Notes and Editorial Reviews
Will-o’-the-Wisps in Town.
Out of the Cradle Endlessly Rocking
Helene Gjerris (mez); Athelas Sinfonietta Copenhagen
DACAPO 8.226085 (48:41
Text and Translation)
Will-o’-the-Wisps in Town—A Journey in Fairy Tales and Music
In 2005, the
bicentenary of Hans Christian Andersen’s birth was celebrated with much pomp and circumstance by the Danes, with events and homages ranging from the trivial to the inspiring. Among the finer tributes to the great author were 10 commissions by the Society for Publishing Danish Music to Danish composers for works to celebrate the writer’s fairy tales. Per Nørgård contributed a cantata based upon Andersen’s little known 1865 story
Lygtemændene ere i Byen, sagde Mosekonen
(The Will-O’-The-Wisps are in Town, said the Marsh Woman). In it, the protagonist, a once prolific writer of fairy tales, has lost the will to write. He is taken into the confidence of a marsh witch, who first promises fairy tales by the bottle. Instead she warns him that a dozen will-o’-the-wisps, determined to win special favors from the devil, will move into the town for a year to each seduce a person a day to some evil. The story ends with the witch enthusing over the anticipated corruption of the clergy, the government, the voters, and the artists, while the writer, aware of the danger, bemoans the fact that everyone will dismiss any warning from him as nothing but a fairy tale. Reflecting as it does the deep despair that gripped Andersen and all of Denmark after its territorial losses to Germany following the disastrous Second Schleswig War of 1864, it reveals a dourer side of the author of
The Little Mermaid
The Ugly Duckling.
Andersen’s contemporaries would have had little trouble inferring the consequence of the evil spirits’ mission, but it is mostly lost on those unaware of Denmark’s history. So Nørgård asked poet Suzanne Brøgger to finish the work for modern audiences by making explicit what happens in the town. She plays the amusing but pointed trick of suddenly moving the action to 2005, where the spirits find that today’s world is already so corrupt and shallow that, as the composer states in the included video interview, “It’s worse than what they could do, so they go into retirement.” So, in a marvelously layered retelling of the story, we have Andersen’s sardonic dig at the perpetrators of Denmark’s humiliation, as well as a commentary on the demise of the fairy tale as a moral force, plus Nørgård and Brøgger’s own trenchant critique of the state of the modern world.
Nørgård’s response to the commission was a work for orchestra, mixed chorus, children’s chorus, student percussion ensemble, and several soloists, including a narrator, tenor—the voice of Andersen—and a mezzo-soprano marsh witch. A recording of that version has been released by Dacapo. Nørgård was subsequently approached by the Athelas Sinfonietta Copenhagen to produce a chamber version of the work with five instrumentalists and a single mezzo-soprano soloist. That is the version offered in this release, performed by the commissioning artists. Obviously this is, in many ways, a new work. The roles of narrator, poet, and witch are now merged in the single soloist, who sings as well a number of the choruses reworked into arias. She even plays crotales and a pair of metronomes. All is scaled to the chamber ensemble, with a more compact prelude and a more austere and text-focused presentation. The story and the setting’s conceits remain the same. The instrumentalists, besides providing superb accompaniment for the telling of the tale, help out with assorted shouts and cries, and represent the evil sprites with a falsetto chorus. Helene Gjerris, who performed as the witch in the premiere of the original version, is simply stunning in her much larger speaking and singing role. The text is provided in English translation, which is essential as much of the work is spoken, though Gjerris is so good that it is a pleasure simply to listen to her perform. The musical idiom itself is fairly lyrical for Nørgård, and perfectly expressive of the subject, but listeners who are wary of modern scores should probably sample the music before buying.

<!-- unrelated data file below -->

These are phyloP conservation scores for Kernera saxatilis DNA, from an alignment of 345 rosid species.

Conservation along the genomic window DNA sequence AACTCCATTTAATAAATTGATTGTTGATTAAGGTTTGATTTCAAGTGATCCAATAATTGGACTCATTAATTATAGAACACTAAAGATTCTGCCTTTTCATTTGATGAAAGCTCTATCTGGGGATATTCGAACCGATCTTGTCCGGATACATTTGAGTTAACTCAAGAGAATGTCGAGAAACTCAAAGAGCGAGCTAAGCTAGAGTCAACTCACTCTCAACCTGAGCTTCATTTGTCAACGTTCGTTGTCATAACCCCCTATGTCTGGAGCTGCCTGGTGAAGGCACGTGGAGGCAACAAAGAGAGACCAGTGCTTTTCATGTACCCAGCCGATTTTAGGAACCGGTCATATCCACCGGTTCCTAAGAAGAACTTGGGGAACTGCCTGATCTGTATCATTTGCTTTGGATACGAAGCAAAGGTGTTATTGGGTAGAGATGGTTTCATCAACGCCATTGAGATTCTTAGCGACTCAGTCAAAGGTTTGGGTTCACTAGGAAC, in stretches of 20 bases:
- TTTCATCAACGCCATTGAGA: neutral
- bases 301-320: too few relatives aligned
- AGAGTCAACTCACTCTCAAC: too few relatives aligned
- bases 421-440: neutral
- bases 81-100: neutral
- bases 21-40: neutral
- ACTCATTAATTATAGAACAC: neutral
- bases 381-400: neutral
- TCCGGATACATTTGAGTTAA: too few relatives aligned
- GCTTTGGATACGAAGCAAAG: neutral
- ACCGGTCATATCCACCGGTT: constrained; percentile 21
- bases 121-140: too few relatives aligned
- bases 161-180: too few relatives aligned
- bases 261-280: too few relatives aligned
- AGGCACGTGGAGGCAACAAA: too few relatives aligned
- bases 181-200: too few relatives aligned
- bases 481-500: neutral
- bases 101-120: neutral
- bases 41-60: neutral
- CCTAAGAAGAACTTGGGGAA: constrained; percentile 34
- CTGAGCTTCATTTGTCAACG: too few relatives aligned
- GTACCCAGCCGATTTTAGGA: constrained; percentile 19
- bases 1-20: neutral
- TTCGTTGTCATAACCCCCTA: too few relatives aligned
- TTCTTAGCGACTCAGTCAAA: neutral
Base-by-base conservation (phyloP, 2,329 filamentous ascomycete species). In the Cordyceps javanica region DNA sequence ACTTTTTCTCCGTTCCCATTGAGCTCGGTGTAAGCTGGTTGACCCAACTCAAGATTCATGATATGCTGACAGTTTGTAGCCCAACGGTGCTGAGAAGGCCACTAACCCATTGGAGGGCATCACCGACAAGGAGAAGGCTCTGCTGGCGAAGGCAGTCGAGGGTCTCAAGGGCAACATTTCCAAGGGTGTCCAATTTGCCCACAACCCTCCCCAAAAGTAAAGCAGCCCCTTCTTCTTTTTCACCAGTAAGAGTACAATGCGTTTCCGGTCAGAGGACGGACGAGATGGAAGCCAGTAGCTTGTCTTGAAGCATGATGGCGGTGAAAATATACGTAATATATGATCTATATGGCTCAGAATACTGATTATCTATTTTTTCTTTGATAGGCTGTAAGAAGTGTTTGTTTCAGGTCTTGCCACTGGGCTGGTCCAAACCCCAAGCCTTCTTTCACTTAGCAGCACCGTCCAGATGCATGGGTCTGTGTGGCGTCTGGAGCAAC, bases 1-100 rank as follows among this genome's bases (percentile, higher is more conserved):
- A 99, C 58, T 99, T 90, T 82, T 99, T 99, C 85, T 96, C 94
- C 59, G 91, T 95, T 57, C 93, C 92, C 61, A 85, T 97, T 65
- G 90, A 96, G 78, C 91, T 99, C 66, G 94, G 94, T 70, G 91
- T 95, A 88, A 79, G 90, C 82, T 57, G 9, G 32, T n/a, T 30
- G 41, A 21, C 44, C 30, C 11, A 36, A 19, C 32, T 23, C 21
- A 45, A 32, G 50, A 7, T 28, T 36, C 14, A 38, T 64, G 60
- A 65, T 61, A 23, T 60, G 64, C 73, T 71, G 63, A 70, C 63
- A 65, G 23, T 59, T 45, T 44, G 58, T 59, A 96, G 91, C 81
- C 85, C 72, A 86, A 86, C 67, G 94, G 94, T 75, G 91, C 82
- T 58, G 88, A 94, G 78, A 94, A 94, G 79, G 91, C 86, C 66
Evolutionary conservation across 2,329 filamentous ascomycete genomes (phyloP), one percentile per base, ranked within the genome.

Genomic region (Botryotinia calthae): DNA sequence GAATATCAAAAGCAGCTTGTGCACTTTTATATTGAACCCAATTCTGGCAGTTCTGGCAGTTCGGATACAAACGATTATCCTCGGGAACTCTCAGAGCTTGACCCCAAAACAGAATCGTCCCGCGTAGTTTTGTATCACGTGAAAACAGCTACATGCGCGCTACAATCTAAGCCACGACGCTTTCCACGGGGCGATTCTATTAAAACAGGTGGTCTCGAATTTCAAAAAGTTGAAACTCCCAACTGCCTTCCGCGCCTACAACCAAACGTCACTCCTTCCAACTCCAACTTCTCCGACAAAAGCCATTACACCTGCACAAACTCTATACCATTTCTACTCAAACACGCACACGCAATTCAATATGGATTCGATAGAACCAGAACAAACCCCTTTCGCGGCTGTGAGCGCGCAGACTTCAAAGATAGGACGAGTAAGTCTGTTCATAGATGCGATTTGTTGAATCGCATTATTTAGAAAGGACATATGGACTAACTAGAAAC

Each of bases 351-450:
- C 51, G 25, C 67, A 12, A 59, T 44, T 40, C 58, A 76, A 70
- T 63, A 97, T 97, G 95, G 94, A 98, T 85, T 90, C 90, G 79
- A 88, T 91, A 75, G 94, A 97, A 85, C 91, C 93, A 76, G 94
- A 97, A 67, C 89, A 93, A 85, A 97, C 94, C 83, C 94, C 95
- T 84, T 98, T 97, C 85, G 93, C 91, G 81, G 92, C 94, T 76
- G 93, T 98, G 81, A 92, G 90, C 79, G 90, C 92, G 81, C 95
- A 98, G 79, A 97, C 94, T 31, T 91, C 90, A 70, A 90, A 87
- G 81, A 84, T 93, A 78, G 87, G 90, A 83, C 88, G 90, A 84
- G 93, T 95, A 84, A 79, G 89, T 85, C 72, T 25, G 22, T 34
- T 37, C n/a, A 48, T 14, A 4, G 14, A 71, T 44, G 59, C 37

Included with the CD is a DVD offering a 25-minute interview with the composer and librettist, produced by Denmark’s TV Glad, a television station run for and by persons with intellectual and functional disabilities. Two TV Glad reporters accompany Nørgård and the musicians on a train trip to Aalborg for a performance of
Will-o’-the-Wisps in Town
. During the trip he explains the work and its genesis to the reporters in a clear and completely non-condescending way that is as helpful to the unchallenged viewer as to its intended audience. It might be the best place to start, and can be seen as well on Dacapo’s online listing for the recording.
The accompanying work
Out of the Cradle Endlessly Rocking
(2008) was inspired by the Walt Whitman poem of the same title, though it is the title itself that seems the only connection. It is a tribute to Hawaii, where it was first performed. It uses the sea and the rocking waves as a metaphor for the layered sound Nørgård employs, and ancient Hawaiian war chants as melodic and rhythmic material. It is thornier, but no less fascinating for that. As always with Dacapo, production values and presentation—designed by Glad Design, a sister organization to TV Glad—are first-rate.
FANFARE: Ronald E. Grames
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